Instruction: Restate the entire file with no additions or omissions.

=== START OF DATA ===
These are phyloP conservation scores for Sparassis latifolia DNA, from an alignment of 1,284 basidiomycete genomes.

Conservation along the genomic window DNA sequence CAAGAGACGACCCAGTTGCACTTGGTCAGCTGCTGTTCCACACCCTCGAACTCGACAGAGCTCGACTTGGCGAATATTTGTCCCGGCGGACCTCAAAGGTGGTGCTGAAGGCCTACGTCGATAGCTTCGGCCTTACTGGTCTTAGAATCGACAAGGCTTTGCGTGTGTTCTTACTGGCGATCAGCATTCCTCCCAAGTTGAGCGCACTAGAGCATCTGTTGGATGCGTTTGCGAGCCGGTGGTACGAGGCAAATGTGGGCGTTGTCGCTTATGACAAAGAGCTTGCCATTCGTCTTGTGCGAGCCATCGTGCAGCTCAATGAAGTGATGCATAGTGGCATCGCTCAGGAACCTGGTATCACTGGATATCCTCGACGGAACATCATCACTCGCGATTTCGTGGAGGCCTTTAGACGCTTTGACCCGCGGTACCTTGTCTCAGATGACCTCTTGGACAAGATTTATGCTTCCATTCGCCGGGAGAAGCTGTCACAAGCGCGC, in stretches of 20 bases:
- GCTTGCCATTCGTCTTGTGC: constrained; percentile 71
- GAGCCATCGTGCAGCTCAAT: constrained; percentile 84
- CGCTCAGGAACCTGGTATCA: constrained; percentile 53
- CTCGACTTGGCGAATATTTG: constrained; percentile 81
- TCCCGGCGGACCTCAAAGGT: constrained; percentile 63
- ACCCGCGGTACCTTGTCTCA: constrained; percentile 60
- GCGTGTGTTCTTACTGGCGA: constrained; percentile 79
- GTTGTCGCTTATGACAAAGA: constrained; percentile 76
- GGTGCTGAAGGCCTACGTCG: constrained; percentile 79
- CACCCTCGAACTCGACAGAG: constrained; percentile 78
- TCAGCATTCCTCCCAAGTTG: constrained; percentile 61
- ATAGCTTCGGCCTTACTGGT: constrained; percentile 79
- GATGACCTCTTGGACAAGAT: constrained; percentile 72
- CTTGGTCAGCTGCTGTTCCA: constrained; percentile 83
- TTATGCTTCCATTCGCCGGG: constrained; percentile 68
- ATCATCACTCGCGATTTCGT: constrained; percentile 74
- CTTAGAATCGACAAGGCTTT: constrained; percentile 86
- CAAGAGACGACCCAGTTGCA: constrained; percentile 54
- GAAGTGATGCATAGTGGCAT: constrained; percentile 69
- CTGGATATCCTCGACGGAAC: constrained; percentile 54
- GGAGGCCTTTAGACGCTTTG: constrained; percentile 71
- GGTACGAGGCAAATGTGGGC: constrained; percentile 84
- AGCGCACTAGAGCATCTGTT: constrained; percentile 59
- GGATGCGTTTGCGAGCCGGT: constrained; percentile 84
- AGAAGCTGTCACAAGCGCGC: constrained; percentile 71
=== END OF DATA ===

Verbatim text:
These are phyloP conservation scores for Sparassis latifolia DNA, from an alignment of 1,284 basidiomycete genomes.

Conservation along the genomic window DNA sequence CAAGAGACGACCCAGTTGCACTTGGTCAGCTGCTGTTCCACACCCTCGAACTCGACAGAGCTCGACTTGGCGAATATTTGTCCCGGCGGACCTCAAAGGTGGTGCTGAAGGCCTACGTCGATAGCTTCGGCCTTACTGGTCTTAGAATCGACAAGGCTTTGCGTGTGTTCTTACTGGCGATCAGCATTCCTCCCAAGTTGAGCGCACTAGAGCATCTGTTGGATGCGTTTGCGAGCCGGTGGTACGAGGCAAATGTGGGCGTTGTCGCTTATGACAAAGAGCTTGCCATTCGTCTTGTGCGAGCCATCGTGCAGCTCAATGAAGTGATGCATAGTGGCATCGCTCAGGAACCTGGTATCACTGGATATCCTCGACGGAACATCATCACTCGCGATTTCGTGGAGGCCTTTAGACGCTTTGACCCGCGGTACCTTGTCTCAGATGACCTCTTGGACAAGATTTATGCTTCCATTCGCCGGGAGAAGCTGTCACAAGCGCGC, in stretches of 20 bases:
- GCTTGCCATTCGTCTTGTGC: constrained; percentile 71
- GAGCCATCGTGCAGCTCAAT: constrained; percentile 84
- CGCTCAGGAACCTGGTATCA: constrained; percentile 53
- CTCGACTTGGCGAATATTTG: constrained; percentile 81
- TCCCGGCGGACCTCAAAGGT: constrained; percentile 63
- ACCCGCGGTACCTTGTCTCA: constrained; percentile 60
- GCGTGTGTTCTTACTGGCGA: constrained; percentile 79
- GTTGTCGCTTATGACAAAGA: constrained; percentile 76
- GGTGCTGAAGGCCTACGTCG: constrained; percentile 79
- CACCCTCGAACTCGACAGAG: constrained; percentile 78
- TCAGCATTCCTCCCAAGTTG: constrained; percentile 61
- ATAGCTTCGGCCTTACTGGT: constrained; percentile 79
- GATGACCTCTTGGACAAGAT: constrained; percentile 72
- CTTGGTCAGCTGCTGTTCCA: constrained; percentile 83
- TTATGCTTCCATTCGCCGGG: constrained; percentile 68
- ATCATCACTCGCGATTTCGT: constrained; percentile 74
- CTTAGAATCGACAAGGCTTT: constrained; percentile 86
- CAAGAGACGACCCAGTTGCA: constrained; percentile 54
- GAAGTGATGCATAGTGGCAT: constrained; percentile 69
- CTGGATATCCTCGACGGAAC: constrained; percentile 54
- GGAGGCCTTTAGACGCTTTG: constrained; percentile 71
- GGTACGAGGCAAATGTGGGC: constrained; percentile 84
- AGCGCACTAGAGCATCTGTT: constrained; percentile 59
- GGATGCGTTTGCGAGCCGGT: constrained; percentile 84
- AGAAGCTGTCACAAGCGCGC: constrained; percentile 71